Here, in the embodiment, as the glass substrate, the silicate glass system containing Al2O3, B2O3, Na2O, F and treated with the Ag ion exchange is disclosed, however, other glasses with the Ag ion exchange treatment, and even other glasses without the Ag ion exchange treatment, if they have processability by the laser, can be used as the object to be processed in accordance with the method of the present invention.

Moreover, the shape of the glass material as the object to be processed in accordance with the method of the present invention is not be limited to being sheet-like, but also the present invention is applicable to other shapes including cylinder like and so on.

EXAMPLE 5

FIG. 13 shows an optical system for exercising a laser processing relating to example 5, wherein the mask is positioned at the focus on the incident side of the projection lens and the glass substrate is positioned at the focus on the exit side of the projection lens.

As the glass substrate 3, the glass mainly containing Al2O3, B2O3, Na2O, F, having a thickness of 2 mm, and being treated with the Ag ion exchange is used. The Ag ion exchange treatment is conducted in the following steps.

A molten salt comprising a mixture of 50 mol % of silver nitrate and 50 mol % of sodium nitrate was placed in a quartz container. Specimens of the glass substrate were immersed in the molten salt in the quartz container for 15 minutes. The molten salt was kept 300° C. in an electric furnace, and the reactive atmosphere was air.

By this treatment, Na ions in the surface of the glass substrate are eluted, diffusing Ag ions in the molten salt into the glass (ion exchange). The thicknesses of the layers into which the Ag ions were diffused, as measured by a microanalyzer, were about 5 μm.

As the laser beam source, the light beam of third highest harmonic wave of the Nd:YAG laser (wavelength: 355 nm, pulse width: 10 nsec, repetition frequency: 5 Hz) is used. The energy per one pulse of the laser beam is able to be adjusted by changing the timing of the Q switch of the laser. In the case of the laser beam which is used in this embodiment, the maximum pulse energy is about 90 mJ and the beam diameter thereof is about 5 mm.

A lens having a focus distance of 250 mm is used and as the mask is used a copper mesh constructed with a number of holes having a diameter of about 100 μm arranged in two dimensions.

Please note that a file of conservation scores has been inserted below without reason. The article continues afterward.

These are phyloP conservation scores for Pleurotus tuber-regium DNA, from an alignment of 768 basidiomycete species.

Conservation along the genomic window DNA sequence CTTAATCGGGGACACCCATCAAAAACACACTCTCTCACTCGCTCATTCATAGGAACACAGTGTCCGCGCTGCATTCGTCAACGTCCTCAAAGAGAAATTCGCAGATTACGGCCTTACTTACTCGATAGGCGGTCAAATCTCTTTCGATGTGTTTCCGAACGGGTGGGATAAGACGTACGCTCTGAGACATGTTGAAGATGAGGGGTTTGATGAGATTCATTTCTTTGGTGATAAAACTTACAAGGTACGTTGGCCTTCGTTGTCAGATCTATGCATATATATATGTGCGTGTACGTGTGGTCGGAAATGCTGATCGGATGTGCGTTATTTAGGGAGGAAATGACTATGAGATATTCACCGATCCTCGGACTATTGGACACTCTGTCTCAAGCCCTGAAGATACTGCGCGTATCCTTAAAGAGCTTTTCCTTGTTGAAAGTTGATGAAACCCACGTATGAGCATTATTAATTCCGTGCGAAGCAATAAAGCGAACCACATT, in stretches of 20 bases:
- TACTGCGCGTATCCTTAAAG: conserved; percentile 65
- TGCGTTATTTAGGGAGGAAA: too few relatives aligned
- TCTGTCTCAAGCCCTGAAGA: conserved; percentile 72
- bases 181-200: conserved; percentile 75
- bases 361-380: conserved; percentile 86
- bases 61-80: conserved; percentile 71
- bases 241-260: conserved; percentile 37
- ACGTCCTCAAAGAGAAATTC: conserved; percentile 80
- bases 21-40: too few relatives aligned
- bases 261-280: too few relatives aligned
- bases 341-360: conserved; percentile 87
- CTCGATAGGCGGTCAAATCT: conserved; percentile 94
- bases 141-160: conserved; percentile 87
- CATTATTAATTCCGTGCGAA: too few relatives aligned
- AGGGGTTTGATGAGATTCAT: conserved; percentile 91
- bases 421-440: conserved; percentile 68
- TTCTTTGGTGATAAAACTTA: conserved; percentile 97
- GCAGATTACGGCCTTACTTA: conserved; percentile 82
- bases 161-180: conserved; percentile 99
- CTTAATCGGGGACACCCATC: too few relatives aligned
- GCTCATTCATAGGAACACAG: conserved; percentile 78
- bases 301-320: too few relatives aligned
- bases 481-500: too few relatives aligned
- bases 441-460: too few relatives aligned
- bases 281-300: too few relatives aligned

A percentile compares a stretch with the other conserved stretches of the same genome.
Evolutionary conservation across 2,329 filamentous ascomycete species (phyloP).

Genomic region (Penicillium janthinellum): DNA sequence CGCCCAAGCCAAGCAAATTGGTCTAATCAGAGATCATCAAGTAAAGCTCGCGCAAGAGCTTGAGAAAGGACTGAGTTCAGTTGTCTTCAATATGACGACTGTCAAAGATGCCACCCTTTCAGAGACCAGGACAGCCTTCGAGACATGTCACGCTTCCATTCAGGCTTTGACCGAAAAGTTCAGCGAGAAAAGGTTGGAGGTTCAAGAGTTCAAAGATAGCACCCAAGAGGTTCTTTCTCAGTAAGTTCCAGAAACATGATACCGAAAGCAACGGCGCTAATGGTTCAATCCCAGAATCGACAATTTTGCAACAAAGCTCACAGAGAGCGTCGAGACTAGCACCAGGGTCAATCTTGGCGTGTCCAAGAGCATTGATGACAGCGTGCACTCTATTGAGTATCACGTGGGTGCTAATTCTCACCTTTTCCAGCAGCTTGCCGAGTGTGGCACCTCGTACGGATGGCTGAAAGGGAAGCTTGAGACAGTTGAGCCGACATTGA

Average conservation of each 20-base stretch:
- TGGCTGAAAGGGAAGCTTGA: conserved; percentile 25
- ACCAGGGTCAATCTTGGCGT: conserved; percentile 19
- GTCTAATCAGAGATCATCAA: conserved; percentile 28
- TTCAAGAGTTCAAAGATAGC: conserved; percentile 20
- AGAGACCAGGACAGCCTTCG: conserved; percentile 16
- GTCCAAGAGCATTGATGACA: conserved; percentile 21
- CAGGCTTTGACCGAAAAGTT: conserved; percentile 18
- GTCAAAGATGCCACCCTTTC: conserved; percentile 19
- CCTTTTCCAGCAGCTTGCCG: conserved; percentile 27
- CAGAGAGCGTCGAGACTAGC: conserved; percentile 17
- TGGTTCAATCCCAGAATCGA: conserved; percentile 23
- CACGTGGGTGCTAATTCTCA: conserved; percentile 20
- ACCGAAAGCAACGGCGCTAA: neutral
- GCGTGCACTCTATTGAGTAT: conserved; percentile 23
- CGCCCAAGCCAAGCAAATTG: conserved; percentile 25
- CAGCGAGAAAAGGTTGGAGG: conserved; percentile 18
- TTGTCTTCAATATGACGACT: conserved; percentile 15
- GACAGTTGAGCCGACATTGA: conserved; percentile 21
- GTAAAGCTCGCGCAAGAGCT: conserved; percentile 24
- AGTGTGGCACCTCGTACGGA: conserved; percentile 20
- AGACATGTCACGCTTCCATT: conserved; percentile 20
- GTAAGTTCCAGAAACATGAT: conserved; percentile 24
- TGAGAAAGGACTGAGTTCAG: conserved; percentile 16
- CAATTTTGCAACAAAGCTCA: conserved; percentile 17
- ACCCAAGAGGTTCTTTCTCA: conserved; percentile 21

In the above, upon the radiating of the laser beam, a Fourier transform image of the mask is formed on the surface of the glass substrate.

Here, the spacial distribution in the intensity of the laser beam when it penetrates the mask shows a rectangle, as shown in FIG. 14(a), where the intensity is nearly equal at the central and the peripheral portions. On the other hand, the spacial distribution in the intensity of the laser beam of the Fourier transform image shows a sinusoidal wave, as shown in FIG. 14 (b).

And, recess portions having a curved (arc-like) cross-section are formed on the surface of the glass substrate corresponding to the spacial distribution in the intensity of the laser beam. The evaporation or ablation by the laser beam is, generally, non-linear, thus, the evaporation does not occur until the laser beam exceeds a certain intensity. In the case of this embodiment, no evaporation nor ablation occurs regarding the components greater than 3 in the order of the Fourier transform image because the intensity is small.

However, even if using masks of the opening-type, the spots of higher than that in the order can be recorded or transferred, depending on the design of the masks.

EXAMPLE 6

FIG. 15 shows an optical system for exercising a laser processing relating to example 6, wherein the focus position of the exit side of the first projection lens is made coincident with the focus position of the incident side of the second projection lens, a first mask is positioned at the focus of the incident side of the first projection lens, a second mask is positioned at the focus of the exit side of the first projection lens, and the glass substrate is positioned at the focus of the exit side of the second projection lens.

The laser beam source, the first mask, the first and second projection lenses and the glass substrate, used are the same as those of the above embodiment 5.